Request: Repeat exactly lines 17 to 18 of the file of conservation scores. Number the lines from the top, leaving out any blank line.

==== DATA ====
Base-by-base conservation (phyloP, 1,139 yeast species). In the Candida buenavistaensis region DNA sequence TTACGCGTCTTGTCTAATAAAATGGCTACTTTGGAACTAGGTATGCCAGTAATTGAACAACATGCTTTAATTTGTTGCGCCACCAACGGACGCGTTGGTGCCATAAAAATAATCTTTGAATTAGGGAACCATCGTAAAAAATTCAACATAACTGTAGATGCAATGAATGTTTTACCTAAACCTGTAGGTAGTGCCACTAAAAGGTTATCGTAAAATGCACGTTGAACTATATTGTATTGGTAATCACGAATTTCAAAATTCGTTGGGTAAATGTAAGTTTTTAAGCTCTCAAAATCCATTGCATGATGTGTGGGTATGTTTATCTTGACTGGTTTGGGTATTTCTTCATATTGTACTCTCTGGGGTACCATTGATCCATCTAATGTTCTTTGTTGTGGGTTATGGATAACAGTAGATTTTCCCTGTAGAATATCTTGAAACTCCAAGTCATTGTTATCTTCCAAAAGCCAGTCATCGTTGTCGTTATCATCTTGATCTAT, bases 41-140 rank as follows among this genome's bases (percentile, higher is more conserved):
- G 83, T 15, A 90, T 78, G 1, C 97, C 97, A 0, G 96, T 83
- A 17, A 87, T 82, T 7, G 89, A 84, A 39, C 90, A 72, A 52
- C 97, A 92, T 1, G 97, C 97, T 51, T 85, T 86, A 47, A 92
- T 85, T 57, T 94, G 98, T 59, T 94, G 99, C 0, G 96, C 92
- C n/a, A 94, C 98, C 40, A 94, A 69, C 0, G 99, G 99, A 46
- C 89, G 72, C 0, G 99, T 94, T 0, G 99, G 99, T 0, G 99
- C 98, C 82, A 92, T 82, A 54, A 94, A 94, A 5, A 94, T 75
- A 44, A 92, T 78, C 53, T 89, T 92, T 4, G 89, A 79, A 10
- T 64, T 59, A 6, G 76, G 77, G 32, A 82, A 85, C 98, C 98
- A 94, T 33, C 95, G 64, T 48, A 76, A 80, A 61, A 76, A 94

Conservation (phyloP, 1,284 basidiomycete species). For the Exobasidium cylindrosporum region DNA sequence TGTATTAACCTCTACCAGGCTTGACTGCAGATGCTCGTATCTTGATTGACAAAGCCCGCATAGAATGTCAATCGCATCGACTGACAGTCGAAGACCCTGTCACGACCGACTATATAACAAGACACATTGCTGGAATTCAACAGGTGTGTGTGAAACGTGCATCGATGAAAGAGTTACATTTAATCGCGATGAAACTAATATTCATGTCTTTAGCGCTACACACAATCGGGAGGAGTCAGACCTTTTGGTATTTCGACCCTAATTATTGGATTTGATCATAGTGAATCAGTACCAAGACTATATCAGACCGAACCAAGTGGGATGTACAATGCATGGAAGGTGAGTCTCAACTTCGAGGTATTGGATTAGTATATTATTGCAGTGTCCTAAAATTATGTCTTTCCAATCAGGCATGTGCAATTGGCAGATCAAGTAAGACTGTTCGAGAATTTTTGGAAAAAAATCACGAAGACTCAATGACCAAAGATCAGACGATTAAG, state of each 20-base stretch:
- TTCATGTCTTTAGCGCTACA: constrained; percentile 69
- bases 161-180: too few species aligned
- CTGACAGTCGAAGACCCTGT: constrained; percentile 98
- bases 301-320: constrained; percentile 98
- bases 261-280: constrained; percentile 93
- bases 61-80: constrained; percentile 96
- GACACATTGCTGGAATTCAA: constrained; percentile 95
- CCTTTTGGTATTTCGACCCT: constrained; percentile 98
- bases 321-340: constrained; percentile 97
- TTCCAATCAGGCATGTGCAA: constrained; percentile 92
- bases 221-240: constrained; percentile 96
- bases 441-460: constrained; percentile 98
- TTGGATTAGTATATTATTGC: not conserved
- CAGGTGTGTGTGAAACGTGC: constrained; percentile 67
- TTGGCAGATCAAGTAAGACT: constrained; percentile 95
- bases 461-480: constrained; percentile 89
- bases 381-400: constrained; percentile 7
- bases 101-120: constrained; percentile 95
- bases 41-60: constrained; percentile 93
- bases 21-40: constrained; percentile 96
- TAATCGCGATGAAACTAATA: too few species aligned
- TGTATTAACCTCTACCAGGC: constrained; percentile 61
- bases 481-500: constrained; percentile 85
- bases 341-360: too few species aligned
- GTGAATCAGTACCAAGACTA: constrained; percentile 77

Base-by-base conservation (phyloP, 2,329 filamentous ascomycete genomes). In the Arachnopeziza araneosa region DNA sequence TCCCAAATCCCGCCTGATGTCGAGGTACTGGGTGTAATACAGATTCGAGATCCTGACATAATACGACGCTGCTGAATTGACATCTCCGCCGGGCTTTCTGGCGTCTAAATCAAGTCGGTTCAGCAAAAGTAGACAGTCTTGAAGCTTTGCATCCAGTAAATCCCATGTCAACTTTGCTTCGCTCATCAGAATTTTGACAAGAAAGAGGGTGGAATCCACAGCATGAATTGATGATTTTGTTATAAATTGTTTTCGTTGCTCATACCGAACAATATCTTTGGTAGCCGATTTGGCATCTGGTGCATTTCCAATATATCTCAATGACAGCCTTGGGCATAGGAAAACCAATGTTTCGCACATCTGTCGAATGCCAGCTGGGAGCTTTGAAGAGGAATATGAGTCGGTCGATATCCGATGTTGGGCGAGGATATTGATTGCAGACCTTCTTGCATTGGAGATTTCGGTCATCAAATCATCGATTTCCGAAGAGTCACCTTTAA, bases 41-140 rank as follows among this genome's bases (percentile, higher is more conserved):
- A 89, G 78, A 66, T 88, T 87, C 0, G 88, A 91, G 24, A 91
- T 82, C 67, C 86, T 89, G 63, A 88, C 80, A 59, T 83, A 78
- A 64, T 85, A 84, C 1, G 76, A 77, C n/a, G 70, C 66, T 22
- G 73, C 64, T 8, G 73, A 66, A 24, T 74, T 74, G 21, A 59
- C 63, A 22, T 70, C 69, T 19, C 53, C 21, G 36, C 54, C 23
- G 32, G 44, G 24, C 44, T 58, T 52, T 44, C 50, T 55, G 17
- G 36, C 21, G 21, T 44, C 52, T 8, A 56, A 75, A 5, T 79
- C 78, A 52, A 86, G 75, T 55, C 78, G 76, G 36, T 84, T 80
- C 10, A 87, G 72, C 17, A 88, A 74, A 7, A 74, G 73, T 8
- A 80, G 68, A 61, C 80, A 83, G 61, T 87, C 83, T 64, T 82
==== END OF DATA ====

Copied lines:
- bases 261-280: constrained; percentile 93
- bases 61-80: constrained; percentile 96